A Washington, D.C. man who joined the Proud Boys in the weeks after the 2020 election and heeded the group’s call to go to the U.S. Capitol Building on Jan. 6 was sentenced Monday to 55 months in prison for obstructing the joint session of Congress.
Federal prosecutors said Joshua Pruitt, 40, came into contact with now-Senate Majority leader Chuck Schumer, who was being escorted to safety by his security team, during the attack.
“You were at the forefront of that mob,” Judge Timothy Kelly said before handing down his sentence Monday, adding that Pruitt and the mob’s actions that day “snapped our previously unbroken tradition of the peaceful transition of power.”
During the attack, Pruitt was one of the first of the mob to enter several areas of the Capitol and destroyed a large sign in the building, throwing it across a room, which prosecutors argued was meant to stir up the mob inside.
Pruitt was one of only a handful of rioters who came face-to-face with a member of Congress – in Pruitt’s case, Sen. Schumer, whose security detail immediately rerouted the senator’s evacuation after seeing Pruitt in the Capitol Visitor’s Center.
“One look at Pruitt, and the leader of Senator Schumer’s security detail immediately saw the threat and hustled the 70-year-old Senator down a hallway, having to change their evacuation route on a dime,” assistant U.S. attorney Alexis Loeb wrote in her sentencing memo. “As the leader of the security detail later told the FBI, when he saw Pruitt coming toward them, only seconds from reaching Senator Schumer, it was harrowing – a moment, he told the FBI, he would never forget.”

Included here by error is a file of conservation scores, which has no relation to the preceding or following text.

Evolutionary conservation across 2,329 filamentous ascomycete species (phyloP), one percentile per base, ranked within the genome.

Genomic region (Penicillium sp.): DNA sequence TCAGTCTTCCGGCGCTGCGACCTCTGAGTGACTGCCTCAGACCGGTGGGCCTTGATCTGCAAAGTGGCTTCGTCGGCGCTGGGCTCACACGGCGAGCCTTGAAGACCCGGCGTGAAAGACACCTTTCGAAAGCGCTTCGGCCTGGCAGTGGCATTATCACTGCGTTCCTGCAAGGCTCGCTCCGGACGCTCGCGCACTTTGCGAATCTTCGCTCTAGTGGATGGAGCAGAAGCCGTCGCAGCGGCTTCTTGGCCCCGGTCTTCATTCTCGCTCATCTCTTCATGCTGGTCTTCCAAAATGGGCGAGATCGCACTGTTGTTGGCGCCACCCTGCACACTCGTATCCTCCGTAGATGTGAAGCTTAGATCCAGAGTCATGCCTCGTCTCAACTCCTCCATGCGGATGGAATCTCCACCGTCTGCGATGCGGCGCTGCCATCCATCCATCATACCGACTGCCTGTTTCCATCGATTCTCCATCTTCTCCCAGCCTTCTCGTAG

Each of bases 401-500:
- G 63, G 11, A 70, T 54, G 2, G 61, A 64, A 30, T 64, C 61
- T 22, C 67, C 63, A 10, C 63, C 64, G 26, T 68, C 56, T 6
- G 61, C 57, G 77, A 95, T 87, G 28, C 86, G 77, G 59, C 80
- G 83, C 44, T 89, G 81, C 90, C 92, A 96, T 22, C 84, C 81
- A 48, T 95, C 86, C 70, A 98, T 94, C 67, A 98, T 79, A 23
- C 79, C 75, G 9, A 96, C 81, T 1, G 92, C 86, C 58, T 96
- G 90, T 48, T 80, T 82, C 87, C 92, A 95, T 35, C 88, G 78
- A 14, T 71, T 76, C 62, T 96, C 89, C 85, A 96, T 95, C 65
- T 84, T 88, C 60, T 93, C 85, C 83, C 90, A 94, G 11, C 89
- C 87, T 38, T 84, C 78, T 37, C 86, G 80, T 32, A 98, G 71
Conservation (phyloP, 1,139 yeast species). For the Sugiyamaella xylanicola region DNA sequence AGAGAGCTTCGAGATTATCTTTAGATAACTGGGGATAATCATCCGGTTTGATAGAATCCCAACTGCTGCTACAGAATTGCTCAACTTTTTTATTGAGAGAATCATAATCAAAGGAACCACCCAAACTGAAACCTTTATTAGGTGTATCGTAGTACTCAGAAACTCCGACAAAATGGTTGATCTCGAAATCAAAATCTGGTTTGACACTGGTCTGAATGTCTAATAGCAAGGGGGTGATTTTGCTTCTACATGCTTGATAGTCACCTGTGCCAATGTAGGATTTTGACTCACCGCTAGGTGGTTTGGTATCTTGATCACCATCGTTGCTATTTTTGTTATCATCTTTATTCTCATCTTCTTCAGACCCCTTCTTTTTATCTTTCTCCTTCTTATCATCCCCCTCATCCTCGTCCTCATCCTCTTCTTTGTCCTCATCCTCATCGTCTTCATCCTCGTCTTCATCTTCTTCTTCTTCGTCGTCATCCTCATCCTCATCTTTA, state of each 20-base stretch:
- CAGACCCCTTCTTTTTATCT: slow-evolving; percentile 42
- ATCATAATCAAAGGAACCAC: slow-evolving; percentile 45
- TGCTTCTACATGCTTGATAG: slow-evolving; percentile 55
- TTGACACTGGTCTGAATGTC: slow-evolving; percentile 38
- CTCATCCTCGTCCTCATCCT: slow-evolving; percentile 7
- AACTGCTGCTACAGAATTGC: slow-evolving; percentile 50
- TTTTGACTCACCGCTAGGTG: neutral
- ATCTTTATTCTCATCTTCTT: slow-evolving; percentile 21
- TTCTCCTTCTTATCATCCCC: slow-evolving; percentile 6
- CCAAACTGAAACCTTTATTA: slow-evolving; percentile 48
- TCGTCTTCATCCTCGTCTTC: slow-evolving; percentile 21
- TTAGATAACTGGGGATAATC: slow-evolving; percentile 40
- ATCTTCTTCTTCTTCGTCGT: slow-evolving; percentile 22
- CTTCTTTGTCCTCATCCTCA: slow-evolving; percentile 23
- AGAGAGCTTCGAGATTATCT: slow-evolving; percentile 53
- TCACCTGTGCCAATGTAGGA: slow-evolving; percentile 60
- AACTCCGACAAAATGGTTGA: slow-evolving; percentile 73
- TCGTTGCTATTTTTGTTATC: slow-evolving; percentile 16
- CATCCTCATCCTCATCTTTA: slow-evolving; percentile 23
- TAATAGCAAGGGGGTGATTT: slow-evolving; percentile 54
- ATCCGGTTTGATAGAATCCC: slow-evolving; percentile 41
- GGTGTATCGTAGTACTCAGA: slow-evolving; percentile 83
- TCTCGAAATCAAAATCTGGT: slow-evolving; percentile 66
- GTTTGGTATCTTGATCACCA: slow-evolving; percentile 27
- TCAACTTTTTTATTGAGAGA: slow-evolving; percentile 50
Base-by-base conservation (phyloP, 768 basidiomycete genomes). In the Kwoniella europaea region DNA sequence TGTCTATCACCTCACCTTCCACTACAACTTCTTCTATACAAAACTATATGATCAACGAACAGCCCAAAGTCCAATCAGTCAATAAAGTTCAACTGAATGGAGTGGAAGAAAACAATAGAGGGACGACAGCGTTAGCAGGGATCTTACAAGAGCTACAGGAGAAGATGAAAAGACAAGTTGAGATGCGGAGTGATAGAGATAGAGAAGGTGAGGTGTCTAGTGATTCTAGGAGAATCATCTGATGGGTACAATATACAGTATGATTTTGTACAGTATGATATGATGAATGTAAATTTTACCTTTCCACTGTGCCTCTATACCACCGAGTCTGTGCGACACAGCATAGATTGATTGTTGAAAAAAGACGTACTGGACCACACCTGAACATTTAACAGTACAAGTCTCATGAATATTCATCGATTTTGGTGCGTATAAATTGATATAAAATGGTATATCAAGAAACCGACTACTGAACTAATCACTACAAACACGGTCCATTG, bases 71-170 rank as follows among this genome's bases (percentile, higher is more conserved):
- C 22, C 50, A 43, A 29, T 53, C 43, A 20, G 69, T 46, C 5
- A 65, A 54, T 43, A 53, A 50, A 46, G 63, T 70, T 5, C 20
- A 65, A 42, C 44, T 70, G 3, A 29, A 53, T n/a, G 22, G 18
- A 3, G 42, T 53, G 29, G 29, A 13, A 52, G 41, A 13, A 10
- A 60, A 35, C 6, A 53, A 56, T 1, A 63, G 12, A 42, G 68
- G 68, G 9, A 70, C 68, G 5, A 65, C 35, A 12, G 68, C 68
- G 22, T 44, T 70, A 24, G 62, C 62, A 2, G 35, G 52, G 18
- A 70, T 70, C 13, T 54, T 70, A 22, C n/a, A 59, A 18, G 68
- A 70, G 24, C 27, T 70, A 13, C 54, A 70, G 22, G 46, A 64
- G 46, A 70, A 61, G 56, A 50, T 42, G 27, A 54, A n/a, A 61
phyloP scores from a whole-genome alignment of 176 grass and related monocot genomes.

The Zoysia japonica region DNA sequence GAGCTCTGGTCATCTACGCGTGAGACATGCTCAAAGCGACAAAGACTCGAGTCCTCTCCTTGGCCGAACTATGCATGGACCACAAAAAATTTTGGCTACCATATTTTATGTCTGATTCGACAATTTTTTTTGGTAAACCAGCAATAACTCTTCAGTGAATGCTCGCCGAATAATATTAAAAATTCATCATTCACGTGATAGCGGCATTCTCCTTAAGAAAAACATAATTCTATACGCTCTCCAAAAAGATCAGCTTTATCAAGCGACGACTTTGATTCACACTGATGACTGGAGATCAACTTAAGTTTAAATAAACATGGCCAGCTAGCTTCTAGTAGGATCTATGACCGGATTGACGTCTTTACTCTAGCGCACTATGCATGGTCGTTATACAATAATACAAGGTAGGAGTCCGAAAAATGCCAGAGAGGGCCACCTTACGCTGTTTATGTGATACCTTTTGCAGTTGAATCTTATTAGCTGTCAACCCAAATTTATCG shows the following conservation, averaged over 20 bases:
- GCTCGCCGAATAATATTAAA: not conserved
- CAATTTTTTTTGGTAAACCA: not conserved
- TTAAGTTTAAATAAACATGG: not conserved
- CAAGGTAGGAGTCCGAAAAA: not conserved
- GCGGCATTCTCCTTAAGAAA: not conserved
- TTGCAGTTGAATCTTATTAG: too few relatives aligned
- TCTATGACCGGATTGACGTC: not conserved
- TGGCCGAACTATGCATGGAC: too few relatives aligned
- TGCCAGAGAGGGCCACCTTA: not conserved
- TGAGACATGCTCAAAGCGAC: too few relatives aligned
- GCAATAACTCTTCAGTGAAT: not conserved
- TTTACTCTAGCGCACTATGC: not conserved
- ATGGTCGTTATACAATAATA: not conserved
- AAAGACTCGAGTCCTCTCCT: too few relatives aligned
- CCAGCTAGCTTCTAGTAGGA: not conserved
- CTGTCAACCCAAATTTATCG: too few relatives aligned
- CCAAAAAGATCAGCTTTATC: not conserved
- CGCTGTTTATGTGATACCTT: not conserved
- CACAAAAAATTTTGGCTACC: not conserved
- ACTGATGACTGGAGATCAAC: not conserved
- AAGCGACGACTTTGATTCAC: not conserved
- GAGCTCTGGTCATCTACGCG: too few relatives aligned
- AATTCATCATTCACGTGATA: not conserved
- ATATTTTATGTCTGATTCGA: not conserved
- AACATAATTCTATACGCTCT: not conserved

Pruitt was one of a relatively small number of rioters arrested on Jan. 6 itself for violating D.C. Mayor Muriel Bowser’s curfew order. He was indicted on eight counts on Jan. 27, 2021, and pleaded guilty in June of this year to one felony count of obstruction of an official proceeding.
Pruitt said that he apologized for his actions and that he was “not happy that Jan. 6 happened at all,” but he said he still held onto his beliefs that Donald Trump actually won the election, which he lost to President Joe Biden. “I did believe the election was stolen. I still do,” Pruitt said.
“I broke the law, bottom line, regardless of whether I’m right or wrong on my feelings,” Pruitt said.
Though Pruitt was not charged with other Proud Boys now under indictment for seditious conspiracy, his case carries implications for future prosecutions of members of the group. The encrypted messages recovered from the Proud Boys chat via Pruitt’s phone are among the most direct evidence of pre-planning published in court filings so far.